Dual Zone AC Not Working in One Zone

If your thermostat is functioning correctly, then it looks like the dampers that are responsible for that specific zone are stuck. This might happen if the elements simply got dirty or there is an issue with the control panel.

How Do You Troubleshoot Zone Dampers?

You first need to figure out whether you have manual or automatic dampers (the former have an adjustment handle and the latter have a control motor).

Read: Why HVAC Is Important

What Is a Zone Damper Fault?

‘Zone damper fault’ usually means that a particular zone in your HVAC system is not working. This might happen, if:

  • The airflow settings are too low
  • There is a loose connection
  • The zone motor has gone bad
  • The zone cable or port is faulty

How Do You Test a Vent Damper?

If you have a manual damper, place the handle in the closed position, turn the system on, and check the airflow.

If you have an automatic damper, simply turn the HVAC system on and check the airflow at the registers. Low airflow might indicate a faulty damper.

Read: Does HVAC Filter Direction Matter?


How Long Do Zone Dampers Last?

With proper maintenance, HVAC dampers can last for around 15-20 years.

How Do I Know If My Zone Damper Is Open or Closed?

Sheet metal dampers have a small wing nut. The bolt that goes through it has a flat spot that you can use to figure out the position of the dampers.

In the majority of cases, if you have noticed that the wing nut is in a horizontal position, then the damper is open and vice versa.

How Do I Manually Open Zone Damper?

Opening manual dampers is relatively easy, but what about motorized ones?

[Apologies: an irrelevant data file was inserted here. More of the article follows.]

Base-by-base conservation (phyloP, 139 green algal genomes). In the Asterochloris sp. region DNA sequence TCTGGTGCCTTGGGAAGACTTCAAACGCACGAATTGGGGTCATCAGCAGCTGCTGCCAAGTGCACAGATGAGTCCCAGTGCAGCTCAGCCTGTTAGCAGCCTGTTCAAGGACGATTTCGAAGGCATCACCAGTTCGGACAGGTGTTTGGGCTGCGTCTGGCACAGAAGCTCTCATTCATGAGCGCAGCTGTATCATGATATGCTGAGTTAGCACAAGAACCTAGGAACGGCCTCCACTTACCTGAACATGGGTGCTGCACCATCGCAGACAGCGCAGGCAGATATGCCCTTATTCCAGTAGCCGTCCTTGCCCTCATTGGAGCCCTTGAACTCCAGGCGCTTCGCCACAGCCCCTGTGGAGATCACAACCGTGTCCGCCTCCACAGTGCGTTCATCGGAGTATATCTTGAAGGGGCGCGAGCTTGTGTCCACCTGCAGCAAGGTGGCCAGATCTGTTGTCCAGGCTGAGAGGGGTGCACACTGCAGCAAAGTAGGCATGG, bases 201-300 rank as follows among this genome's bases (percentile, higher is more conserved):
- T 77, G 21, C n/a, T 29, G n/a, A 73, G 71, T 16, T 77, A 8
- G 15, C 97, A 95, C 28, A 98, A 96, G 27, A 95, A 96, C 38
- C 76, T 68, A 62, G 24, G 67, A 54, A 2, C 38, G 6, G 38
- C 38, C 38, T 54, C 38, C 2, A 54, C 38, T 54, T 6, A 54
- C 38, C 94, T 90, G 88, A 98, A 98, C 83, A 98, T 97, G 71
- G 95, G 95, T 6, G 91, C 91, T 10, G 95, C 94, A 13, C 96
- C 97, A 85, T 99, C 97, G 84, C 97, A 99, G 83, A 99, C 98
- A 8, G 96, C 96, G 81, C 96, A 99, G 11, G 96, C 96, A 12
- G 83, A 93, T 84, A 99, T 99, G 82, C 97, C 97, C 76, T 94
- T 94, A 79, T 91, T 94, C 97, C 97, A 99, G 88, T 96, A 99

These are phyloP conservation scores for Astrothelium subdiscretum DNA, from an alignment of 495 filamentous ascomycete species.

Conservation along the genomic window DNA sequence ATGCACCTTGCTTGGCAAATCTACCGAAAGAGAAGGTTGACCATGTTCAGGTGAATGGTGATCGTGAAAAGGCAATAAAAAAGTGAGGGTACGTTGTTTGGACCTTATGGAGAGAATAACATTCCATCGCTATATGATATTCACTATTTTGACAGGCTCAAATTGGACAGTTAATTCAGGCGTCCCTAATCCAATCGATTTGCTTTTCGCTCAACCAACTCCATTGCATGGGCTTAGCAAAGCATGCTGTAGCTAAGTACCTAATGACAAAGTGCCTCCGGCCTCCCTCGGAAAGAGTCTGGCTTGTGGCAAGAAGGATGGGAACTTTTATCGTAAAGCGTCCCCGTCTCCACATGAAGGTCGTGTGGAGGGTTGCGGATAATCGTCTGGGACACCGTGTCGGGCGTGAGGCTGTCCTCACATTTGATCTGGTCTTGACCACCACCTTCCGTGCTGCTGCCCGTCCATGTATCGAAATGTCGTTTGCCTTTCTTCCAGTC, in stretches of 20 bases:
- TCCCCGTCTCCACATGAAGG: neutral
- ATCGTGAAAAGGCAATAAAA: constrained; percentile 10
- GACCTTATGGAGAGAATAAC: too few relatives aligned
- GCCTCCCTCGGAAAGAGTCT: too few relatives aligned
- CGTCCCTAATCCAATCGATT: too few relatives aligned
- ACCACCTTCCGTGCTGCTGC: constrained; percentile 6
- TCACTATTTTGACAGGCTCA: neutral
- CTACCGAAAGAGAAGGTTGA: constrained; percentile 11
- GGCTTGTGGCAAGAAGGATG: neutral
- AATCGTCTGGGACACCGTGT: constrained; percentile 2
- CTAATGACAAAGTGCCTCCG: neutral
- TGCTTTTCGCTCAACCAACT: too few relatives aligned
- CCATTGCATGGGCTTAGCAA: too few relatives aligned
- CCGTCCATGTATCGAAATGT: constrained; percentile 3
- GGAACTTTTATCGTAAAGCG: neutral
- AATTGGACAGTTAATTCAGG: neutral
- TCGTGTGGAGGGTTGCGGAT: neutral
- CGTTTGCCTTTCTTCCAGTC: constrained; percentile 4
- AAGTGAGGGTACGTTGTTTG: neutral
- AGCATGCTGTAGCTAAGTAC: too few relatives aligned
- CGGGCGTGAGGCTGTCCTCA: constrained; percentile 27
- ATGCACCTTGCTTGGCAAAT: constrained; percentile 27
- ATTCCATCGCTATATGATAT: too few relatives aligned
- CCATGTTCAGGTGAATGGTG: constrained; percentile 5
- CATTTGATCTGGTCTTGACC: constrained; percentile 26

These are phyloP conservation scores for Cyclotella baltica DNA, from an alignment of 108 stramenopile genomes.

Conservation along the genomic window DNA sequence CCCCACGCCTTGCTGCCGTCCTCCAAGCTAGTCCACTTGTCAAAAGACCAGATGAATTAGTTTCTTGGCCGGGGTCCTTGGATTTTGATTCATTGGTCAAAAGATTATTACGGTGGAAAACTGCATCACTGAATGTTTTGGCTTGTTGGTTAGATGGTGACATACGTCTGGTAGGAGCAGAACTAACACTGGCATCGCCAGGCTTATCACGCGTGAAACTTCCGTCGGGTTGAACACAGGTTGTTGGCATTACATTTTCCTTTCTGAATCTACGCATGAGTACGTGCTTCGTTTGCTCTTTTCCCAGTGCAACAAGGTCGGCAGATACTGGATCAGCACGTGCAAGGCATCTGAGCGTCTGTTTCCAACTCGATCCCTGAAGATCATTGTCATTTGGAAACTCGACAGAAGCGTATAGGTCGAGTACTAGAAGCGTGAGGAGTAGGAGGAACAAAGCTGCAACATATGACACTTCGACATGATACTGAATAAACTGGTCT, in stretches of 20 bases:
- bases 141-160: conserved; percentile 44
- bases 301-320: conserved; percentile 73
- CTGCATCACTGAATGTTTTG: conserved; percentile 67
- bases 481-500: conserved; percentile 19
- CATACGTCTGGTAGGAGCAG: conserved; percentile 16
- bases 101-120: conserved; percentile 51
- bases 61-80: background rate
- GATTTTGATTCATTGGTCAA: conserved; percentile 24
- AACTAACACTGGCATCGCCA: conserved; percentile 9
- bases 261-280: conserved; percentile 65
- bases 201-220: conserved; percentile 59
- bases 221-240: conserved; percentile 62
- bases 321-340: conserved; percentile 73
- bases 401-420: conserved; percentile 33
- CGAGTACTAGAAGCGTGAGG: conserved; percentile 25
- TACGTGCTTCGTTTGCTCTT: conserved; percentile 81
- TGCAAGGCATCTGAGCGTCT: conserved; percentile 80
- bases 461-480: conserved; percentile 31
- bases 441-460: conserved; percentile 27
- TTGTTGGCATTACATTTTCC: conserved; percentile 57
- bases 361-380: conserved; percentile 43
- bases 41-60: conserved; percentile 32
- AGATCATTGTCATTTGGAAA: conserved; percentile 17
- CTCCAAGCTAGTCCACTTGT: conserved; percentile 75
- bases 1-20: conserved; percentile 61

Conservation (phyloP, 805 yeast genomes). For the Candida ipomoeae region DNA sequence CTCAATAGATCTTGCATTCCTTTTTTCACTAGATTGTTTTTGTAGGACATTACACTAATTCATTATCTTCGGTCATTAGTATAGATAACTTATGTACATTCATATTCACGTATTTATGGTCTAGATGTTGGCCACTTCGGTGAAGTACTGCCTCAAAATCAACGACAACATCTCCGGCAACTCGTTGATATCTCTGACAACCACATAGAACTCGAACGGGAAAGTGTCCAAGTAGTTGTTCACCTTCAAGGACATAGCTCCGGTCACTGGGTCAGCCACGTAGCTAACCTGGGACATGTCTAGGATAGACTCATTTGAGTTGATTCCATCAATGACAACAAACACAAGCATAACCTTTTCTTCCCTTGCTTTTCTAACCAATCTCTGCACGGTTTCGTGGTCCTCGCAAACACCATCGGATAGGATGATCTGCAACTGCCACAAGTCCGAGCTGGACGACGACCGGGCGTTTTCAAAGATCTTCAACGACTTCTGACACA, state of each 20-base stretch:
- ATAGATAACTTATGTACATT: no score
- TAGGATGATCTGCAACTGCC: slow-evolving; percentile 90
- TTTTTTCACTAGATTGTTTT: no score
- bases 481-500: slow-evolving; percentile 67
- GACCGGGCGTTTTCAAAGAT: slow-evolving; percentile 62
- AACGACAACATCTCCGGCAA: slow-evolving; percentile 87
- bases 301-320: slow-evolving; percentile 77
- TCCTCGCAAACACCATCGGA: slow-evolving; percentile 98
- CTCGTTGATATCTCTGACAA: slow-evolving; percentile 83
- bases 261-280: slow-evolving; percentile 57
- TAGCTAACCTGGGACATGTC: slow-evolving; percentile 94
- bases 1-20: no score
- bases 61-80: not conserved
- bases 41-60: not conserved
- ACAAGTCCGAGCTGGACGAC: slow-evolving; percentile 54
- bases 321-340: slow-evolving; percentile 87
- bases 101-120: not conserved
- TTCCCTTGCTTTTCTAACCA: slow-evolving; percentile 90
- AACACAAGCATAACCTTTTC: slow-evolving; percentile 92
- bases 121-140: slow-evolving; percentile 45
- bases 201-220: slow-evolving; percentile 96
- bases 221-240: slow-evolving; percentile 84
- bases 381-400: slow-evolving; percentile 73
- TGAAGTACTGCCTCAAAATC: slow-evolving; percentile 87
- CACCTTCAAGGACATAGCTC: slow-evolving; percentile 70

You might have a motor with a release button. In such a case, all you would have to do is push the button and turn the shaft by hand (don’t forget to disconnect the electric flow to the motor).

How Much Does a Zone Board Cost?

A zone control board kit can cost you around $450.

Depending on the zone control panel capabilities, it will cost between $115 and $200. Zone sensors are usually priced at around $25-$45, while power dampers can cost up to $325 (the price will depend on their size and shape).

What Does Purge Mean on Zone Board?

Many newer systems purge the system on startup. This means that the unit is getting its internal lines and hoses cleared out.

How Much Does Damper Replacement Cost?

The cost of the element and the labor can range from $100 to $600. On average, be prepared to pay around $350 for replacing a motorized damper

Do Dampers Damage HVAC?

If you have a zoned HVAC system with variable speed equipment, then the dampers won’t be damaging the system as there will be small amounts of air passing through the ductwork when the zone calls for it.

This is not what happens if you close off a zone in a single-speed system. In fact, the static pressure in such a case might be too intense and this will eventually lead to damage.

How Often Should Dampers Be Replaced?

You might not have to replace your dampers at all as the lifespan of the whole HVAC system pretty much equals to that of the dampers.

But you would certainly have to make sure that all the elements in the system undergo proper and regular maintenance.

How Do You Adjust Dampers for Winter?

To efficiently heat your house in the winter, you might want to redirect more warm air into the lower part of the building. SImply adjust the dampers to send more heat to the first floor as the warm air is going to rise anyway.